in performance: rosanne cash

rosanne cash. photo by clay patrick mcbride.

rosanne cash. photo by clay patrick mcbride.

“We love you, Rosanne,” shouted a zealous fan last night at the EKU Center for the Arts in Richmond.

On the receiving end of the adoration was Rosanne Cash. Rather than offering immediate reciprocation (it eventually came), the Americana songstress pondered before replying.

“Well,” she said, “I can be difficult.”

Be that as it may, what was offered during a 2 ½ program, which included a very unexpected intermission, was a cordial travelogue through the South courtesy of Cash’s Grammy winning 2014 album The River & The Thread and assorted delicacies from a career that stretches back well over three decades.

The material from The River & The Thread was presented in bulk at the beginning of the concert with the intention of running sequentially, as on the album. Aided by an expert five man band led by her husband and longtime guitarist/collaborator John Leventhal, Cash offered songs full of Southern inspiration that wasn’t always overt.

The opening A Feather’s Not a Bird was a Zen-like reflection where the open highway led to more than just a physical destination while Modern Blue stretched clear to Europe and back before making its Southern rounds.

Other Southern ruminations were more literal but not necessarily obvious, like a love song to the pioneering Memphis roots music radio station WDIA (50,000 Watts) and a beautifully rendered Civil War themed saga of romance and spiritualism (When the Master Calls the Roll).

Throughout The River & The Thread set were songs of love, family, faith, the earth, the Depression and numerous shades of the blues all delivered by Cash with a clarity and confidence that bordered on the serene and a band that generously colored the plentiful nuances of the melodies Leventhal penned for the songs.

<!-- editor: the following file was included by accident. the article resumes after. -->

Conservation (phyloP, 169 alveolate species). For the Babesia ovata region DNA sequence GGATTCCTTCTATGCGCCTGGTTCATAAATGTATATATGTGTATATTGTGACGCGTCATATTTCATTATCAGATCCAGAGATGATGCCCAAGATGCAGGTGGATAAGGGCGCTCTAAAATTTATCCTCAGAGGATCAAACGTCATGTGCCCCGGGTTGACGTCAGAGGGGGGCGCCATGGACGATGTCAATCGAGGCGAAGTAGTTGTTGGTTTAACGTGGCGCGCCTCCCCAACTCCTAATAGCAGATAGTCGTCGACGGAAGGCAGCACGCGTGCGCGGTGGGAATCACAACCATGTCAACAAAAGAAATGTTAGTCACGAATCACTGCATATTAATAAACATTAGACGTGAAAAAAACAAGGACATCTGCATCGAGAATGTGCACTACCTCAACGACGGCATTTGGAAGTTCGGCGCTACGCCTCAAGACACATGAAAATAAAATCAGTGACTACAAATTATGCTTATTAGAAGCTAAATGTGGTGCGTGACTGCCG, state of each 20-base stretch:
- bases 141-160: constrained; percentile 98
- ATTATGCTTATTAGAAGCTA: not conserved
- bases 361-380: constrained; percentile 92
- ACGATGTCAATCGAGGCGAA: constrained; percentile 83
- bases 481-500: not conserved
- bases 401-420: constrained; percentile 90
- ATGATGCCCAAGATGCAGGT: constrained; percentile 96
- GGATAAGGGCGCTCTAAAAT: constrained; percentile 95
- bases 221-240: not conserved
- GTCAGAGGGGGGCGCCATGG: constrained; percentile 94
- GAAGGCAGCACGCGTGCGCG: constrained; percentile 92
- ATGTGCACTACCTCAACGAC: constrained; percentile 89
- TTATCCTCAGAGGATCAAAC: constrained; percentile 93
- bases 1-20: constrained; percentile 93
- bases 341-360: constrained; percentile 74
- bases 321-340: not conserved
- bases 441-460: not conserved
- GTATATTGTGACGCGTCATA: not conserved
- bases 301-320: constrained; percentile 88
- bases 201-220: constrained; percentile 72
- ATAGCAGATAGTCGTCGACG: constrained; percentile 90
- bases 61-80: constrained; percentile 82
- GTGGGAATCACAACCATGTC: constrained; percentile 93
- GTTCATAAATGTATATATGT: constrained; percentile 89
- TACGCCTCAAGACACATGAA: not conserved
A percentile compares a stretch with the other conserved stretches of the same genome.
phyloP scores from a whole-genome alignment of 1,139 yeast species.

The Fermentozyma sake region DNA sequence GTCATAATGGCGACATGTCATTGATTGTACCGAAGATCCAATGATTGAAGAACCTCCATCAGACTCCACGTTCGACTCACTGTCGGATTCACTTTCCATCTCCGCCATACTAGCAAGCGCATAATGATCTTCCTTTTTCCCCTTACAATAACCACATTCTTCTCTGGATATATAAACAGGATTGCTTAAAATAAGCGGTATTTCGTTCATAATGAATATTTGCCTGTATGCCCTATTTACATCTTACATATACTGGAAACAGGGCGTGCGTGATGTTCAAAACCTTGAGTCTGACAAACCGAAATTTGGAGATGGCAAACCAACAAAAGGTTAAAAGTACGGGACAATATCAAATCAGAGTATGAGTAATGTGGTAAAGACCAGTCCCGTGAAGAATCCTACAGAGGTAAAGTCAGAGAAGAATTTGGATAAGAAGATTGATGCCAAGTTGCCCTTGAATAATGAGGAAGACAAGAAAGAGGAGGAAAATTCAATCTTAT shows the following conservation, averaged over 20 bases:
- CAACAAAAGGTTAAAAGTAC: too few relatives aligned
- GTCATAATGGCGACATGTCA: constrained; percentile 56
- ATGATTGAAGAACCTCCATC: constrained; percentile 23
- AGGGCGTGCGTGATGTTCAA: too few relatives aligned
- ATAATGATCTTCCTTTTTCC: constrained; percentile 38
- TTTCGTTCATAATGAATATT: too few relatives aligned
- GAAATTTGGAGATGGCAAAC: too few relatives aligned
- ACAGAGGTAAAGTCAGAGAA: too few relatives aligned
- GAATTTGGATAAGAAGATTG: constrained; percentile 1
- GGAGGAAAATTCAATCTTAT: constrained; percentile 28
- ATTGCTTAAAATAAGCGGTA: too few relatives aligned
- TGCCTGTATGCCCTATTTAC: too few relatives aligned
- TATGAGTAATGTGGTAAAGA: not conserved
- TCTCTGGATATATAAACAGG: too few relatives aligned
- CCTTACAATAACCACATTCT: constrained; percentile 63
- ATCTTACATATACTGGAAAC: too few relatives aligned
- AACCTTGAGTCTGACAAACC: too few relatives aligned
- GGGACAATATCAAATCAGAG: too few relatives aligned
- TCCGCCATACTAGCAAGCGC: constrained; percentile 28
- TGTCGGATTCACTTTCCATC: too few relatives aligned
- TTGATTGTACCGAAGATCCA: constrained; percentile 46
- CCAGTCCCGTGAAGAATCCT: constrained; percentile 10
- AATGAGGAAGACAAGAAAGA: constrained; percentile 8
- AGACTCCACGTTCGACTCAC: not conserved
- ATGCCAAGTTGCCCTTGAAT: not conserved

But as richly devoted to the South as The River & The Thread was, it took a guest appearance by Mother Nature to bring the journey to a standstill. Six songs in, a tornado warning was sounded, causing a 20 minute relocation of the audience to the EKU Center’s ground floor level. The interruption was handled efficiently, calmly and professionally by the venue’s staff. A half hour later, Cash was back onstage offering a loose fitting cover of Heartaches by the Number before The River & The Thread music resumed.

A few older favorites concluded the evening, including Cash’s early ‘80s country hit Seven Year Ache and a lively update of father Johnny Cash’s Tennessee Flat Top Box that let Leventhal and bandmate Kevin Barry loose on guitar.

The evening’s true heartbreaker was saved for last with an encore reading of 500 Miles, one of four tunes played from Cash’s 2009 album of country covers, The List. A sentimental quagmire for singers of less finesse, the song’s sense of separation seemed far greater than its title suggested. But with Cash’s dignified singing, the feel was far more intimate yet, ultimately, just as devastating.

in performance: the fairfield four

The Fairfield Four. From left: Levert Allison, Bobbye Sherrell, Larrice Byrd Sr. and Joe Thompson.

The Fairfield Four. From left: Levert Allison, Bobbye Sherrell, Larrice Byrd Sr. and Joe Thompson.

The only hint of anything that even approached a put-on during the a capella revival the Fairfield Four presented earlier tonight at Good Shepherd Episcopal Church came when Levert Allison feigned the fading drive of a wind-up toy. It took fellow tenor Bobbye Sherrell to simulate a visual wind-up that brought his singing mate back to speed to tackle the hollers and moans of an almost defiant Don’t Let Nobody Turn You Around.

It was an innocent but telling bit of playacting. But if you thought for a second the jubilant energy that has driven scores of lineups of this veteran gospel group since 1921 was expiring, the joke was on you.